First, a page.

It is tempting to think that a discrepancy between estimated and actual row counts must be due to inaccurate statistical information, but chances are you have reasonably up-to-date single-column automatic statistics on these tables. Improvements might be made by providing additional statistical information, but the root cause of the inaccurate estimates is something quite different in this case.
By default, when SQL Server chooses an execution plan for a query it assumes all potential result rows will be returned to the client. However, when SQL Server sees a
TOP operator, it rightly takes the number of rows specified into account when estimating cardinality. This behaviour is known as setting a row goal.
Essentially, a row goal means the optimizer scales back estimates under the Top operator to reflect the fact that fewer rows will be needed than the full potential size of the result set. This scaling implicitly assumes that values of interest are evenly distributed within the set.
For example, say you have a table with 1000 rows, of which 10 satisfy some query predicate. Using statistics, SQL Server knows that 1% of the rows meet the criteria. If you write a query to return the first row that matches, SQL Server assumes that it will need to read 1% of the table (= 10 rows) in order to find that first match. In the worst case, the ten rows that meet the criteria might appear last (in whatever order they are searched) so 990 rows that do not match will be read before SQL Server encounters the one you want.
The improved query (using the improved index) still suffers from this problem to a certain extent, but the effects are much less marked:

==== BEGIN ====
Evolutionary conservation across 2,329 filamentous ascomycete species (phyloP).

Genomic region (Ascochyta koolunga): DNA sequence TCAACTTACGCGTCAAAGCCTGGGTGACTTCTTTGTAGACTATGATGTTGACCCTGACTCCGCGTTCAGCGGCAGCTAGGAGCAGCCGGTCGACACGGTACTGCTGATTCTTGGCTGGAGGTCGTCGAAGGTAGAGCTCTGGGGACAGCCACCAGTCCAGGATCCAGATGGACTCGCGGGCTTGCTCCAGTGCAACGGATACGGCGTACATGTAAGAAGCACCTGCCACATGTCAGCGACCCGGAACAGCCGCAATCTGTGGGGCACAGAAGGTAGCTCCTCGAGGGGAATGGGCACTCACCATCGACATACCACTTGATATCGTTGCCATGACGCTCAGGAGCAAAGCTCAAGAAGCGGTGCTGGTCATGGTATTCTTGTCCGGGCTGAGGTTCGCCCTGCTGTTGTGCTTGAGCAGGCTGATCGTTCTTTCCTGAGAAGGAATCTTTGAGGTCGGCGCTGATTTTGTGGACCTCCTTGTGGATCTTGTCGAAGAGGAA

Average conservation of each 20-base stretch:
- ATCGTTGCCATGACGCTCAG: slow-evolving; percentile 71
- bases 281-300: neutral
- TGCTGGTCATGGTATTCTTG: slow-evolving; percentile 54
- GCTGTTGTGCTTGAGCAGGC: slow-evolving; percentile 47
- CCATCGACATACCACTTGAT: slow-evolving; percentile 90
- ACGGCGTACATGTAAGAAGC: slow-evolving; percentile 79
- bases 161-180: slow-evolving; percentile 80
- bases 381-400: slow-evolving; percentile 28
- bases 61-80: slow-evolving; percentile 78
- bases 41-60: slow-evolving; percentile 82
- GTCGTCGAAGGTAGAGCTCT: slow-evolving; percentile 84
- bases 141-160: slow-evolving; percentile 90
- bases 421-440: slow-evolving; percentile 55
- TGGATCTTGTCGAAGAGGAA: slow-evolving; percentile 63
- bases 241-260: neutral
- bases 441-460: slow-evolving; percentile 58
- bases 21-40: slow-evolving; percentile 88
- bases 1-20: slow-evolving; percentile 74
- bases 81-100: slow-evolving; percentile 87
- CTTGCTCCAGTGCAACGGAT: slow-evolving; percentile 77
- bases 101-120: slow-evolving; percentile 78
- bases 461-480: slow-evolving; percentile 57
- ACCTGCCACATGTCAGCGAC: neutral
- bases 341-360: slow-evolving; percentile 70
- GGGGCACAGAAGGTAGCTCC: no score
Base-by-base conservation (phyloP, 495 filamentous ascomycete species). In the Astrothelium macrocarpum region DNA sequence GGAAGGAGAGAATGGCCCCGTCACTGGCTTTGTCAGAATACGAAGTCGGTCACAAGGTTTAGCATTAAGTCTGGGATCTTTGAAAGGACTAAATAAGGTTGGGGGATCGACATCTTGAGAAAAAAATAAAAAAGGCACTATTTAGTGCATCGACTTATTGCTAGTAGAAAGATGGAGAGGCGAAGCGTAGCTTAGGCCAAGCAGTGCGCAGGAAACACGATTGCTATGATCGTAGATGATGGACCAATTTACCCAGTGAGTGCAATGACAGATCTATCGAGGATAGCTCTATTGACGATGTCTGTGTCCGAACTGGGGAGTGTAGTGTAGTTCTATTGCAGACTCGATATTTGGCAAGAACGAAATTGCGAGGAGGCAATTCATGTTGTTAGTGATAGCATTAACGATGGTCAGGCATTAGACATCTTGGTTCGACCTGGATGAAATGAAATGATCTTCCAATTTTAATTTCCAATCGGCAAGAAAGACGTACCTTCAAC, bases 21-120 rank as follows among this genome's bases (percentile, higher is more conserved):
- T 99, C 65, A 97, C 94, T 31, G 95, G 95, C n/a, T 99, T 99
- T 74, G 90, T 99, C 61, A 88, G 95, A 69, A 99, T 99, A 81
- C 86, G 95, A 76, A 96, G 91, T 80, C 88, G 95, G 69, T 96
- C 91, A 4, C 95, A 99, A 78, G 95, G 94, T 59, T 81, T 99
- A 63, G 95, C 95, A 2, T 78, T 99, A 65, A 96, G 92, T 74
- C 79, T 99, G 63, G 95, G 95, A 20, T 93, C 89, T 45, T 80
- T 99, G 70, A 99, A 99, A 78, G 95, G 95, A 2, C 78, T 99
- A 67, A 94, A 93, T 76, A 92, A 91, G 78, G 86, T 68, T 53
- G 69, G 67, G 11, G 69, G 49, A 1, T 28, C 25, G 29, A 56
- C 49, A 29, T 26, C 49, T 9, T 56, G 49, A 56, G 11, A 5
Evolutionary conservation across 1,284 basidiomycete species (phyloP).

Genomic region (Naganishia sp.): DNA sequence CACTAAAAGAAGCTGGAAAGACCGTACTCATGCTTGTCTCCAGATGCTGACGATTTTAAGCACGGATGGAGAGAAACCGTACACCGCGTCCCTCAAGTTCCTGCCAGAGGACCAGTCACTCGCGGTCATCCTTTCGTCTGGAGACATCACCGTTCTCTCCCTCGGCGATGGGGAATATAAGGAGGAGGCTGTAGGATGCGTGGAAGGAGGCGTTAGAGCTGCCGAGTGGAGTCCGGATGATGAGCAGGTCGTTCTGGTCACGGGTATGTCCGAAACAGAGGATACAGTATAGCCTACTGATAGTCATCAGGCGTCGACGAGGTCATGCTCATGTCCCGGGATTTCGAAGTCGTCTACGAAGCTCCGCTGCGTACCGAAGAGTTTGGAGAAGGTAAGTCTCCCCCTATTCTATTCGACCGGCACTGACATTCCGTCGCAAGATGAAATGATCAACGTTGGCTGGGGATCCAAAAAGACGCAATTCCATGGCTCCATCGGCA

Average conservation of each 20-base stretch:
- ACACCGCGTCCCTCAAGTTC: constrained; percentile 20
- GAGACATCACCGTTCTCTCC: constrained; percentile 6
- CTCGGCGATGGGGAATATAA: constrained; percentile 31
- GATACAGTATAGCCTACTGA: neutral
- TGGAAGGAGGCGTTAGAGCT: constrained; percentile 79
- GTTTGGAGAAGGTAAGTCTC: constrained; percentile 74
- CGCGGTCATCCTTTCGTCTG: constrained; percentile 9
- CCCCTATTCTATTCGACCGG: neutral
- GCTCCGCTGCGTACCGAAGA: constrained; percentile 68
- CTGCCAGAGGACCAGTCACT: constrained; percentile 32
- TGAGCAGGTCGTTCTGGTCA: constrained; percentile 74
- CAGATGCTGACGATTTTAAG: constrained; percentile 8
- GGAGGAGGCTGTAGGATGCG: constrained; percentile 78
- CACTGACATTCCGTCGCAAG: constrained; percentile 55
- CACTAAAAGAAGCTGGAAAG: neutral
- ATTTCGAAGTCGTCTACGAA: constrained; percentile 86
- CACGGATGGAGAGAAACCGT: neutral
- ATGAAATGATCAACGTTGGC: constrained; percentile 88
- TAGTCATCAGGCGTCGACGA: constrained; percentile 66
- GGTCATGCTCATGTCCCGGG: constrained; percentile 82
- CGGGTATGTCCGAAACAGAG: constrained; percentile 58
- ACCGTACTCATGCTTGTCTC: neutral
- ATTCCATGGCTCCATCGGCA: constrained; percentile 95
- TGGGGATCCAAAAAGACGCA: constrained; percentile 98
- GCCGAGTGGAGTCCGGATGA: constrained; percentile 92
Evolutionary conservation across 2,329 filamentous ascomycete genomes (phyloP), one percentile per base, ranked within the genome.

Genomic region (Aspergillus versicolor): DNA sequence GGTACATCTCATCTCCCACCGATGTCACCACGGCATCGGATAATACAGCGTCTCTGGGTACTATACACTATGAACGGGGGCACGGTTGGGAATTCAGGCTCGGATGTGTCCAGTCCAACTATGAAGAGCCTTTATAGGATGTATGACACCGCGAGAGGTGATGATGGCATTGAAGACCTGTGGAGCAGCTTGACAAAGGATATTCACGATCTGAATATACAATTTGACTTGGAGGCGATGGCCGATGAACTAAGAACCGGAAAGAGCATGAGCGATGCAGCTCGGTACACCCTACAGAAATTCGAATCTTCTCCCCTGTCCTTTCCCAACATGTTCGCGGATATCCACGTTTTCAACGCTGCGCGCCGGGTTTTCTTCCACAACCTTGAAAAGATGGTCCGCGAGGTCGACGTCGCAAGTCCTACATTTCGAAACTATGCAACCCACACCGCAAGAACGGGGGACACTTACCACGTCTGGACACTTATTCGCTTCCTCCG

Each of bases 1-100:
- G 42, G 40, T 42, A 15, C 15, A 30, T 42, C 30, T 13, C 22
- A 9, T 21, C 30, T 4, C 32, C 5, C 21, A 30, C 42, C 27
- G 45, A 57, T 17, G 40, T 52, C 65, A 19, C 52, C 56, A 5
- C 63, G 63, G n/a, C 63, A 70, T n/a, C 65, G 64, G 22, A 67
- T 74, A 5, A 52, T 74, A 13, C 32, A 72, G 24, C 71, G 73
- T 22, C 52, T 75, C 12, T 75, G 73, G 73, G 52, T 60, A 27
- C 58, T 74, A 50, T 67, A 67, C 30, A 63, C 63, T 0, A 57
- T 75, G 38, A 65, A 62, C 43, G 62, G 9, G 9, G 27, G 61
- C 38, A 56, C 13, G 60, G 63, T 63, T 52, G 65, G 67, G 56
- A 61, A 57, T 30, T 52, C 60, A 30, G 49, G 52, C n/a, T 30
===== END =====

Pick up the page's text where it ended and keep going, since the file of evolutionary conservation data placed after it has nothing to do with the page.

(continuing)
The fundamental question we are asking of the optimizer’s row goal logic here is: how many rows do we need to check before we find the first one (according to the order by clause specification) that is in sequence, unprocessed, and not marked as having failed. This is a tough question to answer based on the limited statistics SQL Server keeps.
In fact there is very little we can do to communicate all nuances of this complex problem to the optimizer effectively. The best we can do is to provide it with an efficient index that we expect to locate the qualifying row as early as possible.
In this case, that means providing an index that returns unprocessed, un-failed entries in
order by clause order. We expect to have to check relatively few of these before finding the first one that is in sequence (i.e. the preceding row exists and is marked as processed and not marked as failed).
Both solutions shown above eliminate the Key Lookup operations seen in the original query because the new index now includes (covers) all needed columns. Also, the new index is likely to find the target row more quickly. The original execution plan scanned index
IXd_testrun_sequence in (
testrunident, filesequence) order, meaning it would encounter old test runs first, most of which will be marked processed. We are looking for unprocessed rows in the outer query, so this strategy was inefficient (we end up performing the sequence check on 458,260 rows).
Finally, checking for a particular sequence value is much more efficient than finding the maximum of a potentially large set. This is the difference I have highlighted in the previous code as looking for the previous row in strict sequence. There is a semantic difference between these two queries and the solution using
MAX shown in the question. My understanding is that you are interested in the first matching row; that row need not be the highest
filesequence for the